Blue Fish

Bathroom Remodels

Planning a Bathroom Remodel? Go ahead, beautify … but be sure functionality and safety are also included in the design.

On a recent home inspection, I noticed the upstairs guest bathroom had been remodeled. The highlight and focal point is the shower stall. It features river rock and tile surfaces, a deluge shower head and two recessed shower niches to store soap and shampoo bottles. Understandably, the designer didn’t want this work of art to be covered by a curtain so instead a stationary glass panel was installed. The panel’s placement, (attached to the wall directly adjacent the temperature control valve) acted as a barrier resulting in the inability to operate the valve from outside the shower or adjust the temperature without entering the stream. This is not only a nuisance, it’s a safety hazard and the consequences can range from getting unnecessarily wet to being scalded.

Homeowners should be aware that temperatures in excess of 120┬░ F can present a safety hazard due to the risk of scalding. Scalding can be defined as a second-degree burn to the skin or flesh caused by moist heat. In this particular situation installing a different shower head, one with the ability to direct the water away from the valve could be an inexpensive way to keep an unsuspecting bather safe. Keep in mind, when performing any home improvements it is advised to consult a licensed professional, in this case a plumber, before beginning.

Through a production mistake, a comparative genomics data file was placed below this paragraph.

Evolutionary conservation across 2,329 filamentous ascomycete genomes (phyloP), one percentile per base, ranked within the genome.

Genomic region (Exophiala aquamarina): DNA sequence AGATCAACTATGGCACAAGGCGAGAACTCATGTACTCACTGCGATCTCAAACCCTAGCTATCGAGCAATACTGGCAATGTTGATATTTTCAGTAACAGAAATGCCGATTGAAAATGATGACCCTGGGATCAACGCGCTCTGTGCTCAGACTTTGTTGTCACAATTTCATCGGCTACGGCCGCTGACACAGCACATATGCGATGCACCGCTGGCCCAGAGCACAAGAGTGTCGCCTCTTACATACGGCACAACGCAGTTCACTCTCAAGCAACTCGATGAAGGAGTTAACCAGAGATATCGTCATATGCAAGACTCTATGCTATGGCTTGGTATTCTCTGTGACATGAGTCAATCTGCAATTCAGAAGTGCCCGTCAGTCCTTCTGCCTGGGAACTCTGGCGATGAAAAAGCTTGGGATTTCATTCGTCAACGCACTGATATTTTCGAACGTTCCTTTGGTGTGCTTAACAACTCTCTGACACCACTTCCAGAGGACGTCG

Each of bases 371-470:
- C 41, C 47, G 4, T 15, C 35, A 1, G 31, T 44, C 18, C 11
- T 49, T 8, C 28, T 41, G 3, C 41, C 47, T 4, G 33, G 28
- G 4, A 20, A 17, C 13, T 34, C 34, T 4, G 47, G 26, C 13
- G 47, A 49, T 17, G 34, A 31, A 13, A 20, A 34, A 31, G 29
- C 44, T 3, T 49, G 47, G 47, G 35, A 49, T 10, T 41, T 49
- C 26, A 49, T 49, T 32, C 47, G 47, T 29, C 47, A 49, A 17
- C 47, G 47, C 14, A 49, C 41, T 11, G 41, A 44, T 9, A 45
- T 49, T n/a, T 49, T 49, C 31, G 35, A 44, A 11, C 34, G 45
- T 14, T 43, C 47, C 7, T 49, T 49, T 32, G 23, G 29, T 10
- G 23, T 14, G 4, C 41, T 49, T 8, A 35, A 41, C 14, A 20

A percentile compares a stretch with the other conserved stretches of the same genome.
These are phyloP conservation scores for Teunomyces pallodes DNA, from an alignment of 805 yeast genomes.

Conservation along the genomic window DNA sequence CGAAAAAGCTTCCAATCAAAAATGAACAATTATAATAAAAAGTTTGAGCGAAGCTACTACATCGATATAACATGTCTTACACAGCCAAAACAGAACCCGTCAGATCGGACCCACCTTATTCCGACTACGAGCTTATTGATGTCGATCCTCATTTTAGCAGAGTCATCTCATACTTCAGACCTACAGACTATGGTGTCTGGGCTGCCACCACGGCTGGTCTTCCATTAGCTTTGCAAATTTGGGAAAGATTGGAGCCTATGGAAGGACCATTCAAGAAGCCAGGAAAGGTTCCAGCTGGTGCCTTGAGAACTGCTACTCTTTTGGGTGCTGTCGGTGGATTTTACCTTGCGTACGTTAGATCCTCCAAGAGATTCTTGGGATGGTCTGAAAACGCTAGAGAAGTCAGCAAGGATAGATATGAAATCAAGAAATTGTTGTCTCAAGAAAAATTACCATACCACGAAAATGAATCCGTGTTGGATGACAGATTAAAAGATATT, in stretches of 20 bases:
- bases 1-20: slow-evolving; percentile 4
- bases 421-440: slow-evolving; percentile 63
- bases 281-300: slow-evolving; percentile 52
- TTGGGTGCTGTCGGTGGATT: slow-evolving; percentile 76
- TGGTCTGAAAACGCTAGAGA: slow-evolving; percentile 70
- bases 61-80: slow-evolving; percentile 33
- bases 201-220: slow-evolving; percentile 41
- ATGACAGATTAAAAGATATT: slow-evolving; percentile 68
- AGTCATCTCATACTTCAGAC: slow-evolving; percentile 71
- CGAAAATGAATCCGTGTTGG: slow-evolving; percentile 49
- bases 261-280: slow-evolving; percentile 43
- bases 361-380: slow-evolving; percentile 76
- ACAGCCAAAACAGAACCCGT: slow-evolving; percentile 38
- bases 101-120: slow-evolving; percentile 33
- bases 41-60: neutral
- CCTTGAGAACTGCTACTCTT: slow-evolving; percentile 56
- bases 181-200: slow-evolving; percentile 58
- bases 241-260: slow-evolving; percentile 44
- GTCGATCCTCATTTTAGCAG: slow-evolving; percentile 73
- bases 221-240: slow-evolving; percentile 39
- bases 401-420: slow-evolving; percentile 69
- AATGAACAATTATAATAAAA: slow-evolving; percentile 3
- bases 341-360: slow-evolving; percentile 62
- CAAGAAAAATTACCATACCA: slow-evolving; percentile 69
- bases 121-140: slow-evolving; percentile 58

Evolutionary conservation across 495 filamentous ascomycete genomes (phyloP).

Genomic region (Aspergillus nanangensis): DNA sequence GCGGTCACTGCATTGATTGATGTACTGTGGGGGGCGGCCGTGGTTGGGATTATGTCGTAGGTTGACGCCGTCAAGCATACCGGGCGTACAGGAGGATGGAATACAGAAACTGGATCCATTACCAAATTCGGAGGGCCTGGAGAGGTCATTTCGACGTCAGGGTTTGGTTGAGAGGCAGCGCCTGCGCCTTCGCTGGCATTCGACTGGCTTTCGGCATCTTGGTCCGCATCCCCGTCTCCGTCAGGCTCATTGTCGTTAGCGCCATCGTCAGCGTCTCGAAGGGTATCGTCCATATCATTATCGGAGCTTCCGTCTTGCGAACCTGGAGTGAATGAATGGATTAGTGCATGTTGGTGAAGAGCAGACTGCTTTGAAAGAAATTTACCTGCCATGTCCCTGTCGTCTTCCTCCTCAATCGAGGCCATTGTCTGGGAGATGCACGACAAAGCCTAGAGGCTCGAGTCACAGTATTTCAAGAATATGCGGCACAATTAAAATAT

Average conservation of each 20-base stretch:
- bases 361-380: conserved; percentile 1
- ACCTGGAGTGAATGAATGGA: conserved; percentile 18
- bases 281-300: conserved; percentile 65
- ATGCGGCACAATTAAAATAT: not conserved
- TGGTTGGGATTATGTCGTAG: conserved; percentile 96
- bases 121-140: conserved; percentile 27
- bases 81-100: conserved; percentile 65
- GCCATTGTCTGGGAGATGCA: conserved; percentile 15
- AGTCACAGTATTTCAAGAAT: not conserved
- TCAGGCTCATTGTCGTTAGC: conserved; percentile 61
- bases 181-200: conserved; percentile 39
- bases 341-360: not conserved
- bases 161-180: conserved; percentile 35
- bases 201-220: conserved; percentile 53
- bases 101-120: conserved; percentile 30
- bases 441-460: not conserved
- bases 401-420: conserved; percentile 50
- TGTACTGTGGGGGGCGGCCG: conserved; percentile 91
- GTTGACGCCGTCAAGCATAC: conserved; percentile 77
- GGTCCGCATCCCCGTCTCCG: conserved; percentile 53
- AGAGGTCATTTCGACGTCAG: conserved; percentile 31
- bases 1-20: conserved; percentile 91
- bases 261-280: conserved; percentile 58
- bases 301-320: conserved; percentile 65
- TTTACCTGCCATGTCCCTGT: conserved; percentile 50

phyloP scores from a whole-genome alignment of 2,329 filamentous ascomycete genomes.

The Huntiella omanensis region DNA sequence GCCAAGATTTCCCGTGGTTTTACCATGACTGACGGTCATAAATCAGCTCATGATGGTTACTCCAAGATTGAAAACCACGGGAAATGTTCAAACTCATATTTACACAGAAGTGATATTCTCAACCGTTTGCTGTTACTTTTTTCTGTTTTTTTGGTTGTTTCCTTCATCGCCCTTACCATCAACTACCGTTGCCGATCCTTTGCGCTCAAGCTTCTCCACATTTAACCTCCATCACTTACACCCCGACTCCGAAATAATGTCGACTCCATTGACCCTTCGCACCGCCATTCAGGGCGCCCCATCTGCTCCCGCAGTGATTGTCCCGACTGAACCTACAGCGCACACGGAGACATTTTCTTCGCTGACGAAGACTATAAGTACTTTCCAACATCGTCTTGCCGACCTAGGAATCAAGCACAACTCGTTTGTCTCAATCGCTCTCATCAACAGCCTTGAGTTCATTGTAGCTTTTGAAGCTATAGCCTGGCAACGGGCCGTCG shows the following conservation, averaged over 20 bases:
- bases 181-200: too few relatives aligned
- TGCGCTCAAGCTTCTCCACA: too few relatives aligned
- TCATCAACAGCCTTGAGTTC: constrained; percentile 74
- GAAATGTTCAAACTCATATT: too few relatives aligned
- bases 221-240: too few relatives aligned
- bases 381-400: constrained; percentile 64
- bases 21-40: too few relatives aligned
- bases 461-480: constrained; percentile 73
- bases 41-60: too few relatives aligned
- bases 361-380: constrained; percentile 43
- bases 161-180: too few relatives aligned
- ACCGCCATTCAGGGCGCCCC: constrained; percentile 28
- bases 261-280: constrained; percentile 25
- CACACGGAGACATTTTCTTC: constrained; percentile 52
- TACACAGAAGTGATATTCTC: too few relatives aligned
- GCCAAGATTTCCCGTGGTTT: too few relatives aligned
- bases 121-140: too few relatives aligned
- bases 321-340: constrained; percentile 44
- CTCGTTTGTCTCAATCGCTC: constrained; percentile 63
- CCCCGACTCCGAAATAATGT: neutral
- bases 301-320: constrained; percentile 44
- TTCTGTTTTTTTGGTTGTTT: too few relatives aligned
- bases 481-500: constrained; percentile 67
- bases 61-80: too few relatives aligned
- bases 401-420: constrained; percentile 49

At Blue Fish Property Inspection, identifying potential safety hazards and educating our clients as to the best, most practical way to address these issues is paramount.

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Crawlspace

The crawlspace is undoubtedly a dark, uncomfortable area of the home most often avoided. But rest easy- your Blue Fish Property inspector will discover, expose and bring to light the defects that take refuge in darkness and jeopardize your safety.

In this particular crawlspace, I discovered an area where the under floor furnace had been removed. During the relocation, the girder (the main horizontal support of a raised structure) was cut. In addition, a “makeshift” pier (typically a solid support made of wood and concrete) was constructed using an old pipe and cinderblock, then placed under an adjacent joist in an attempt to add support back to the previously compromised structure. These “repairs” were most likely performed by a handyman or personal friend with little or no structural background. It’s recommend all repairs to or replacement of any household appliance be completed by a qualified, licensed contractor.

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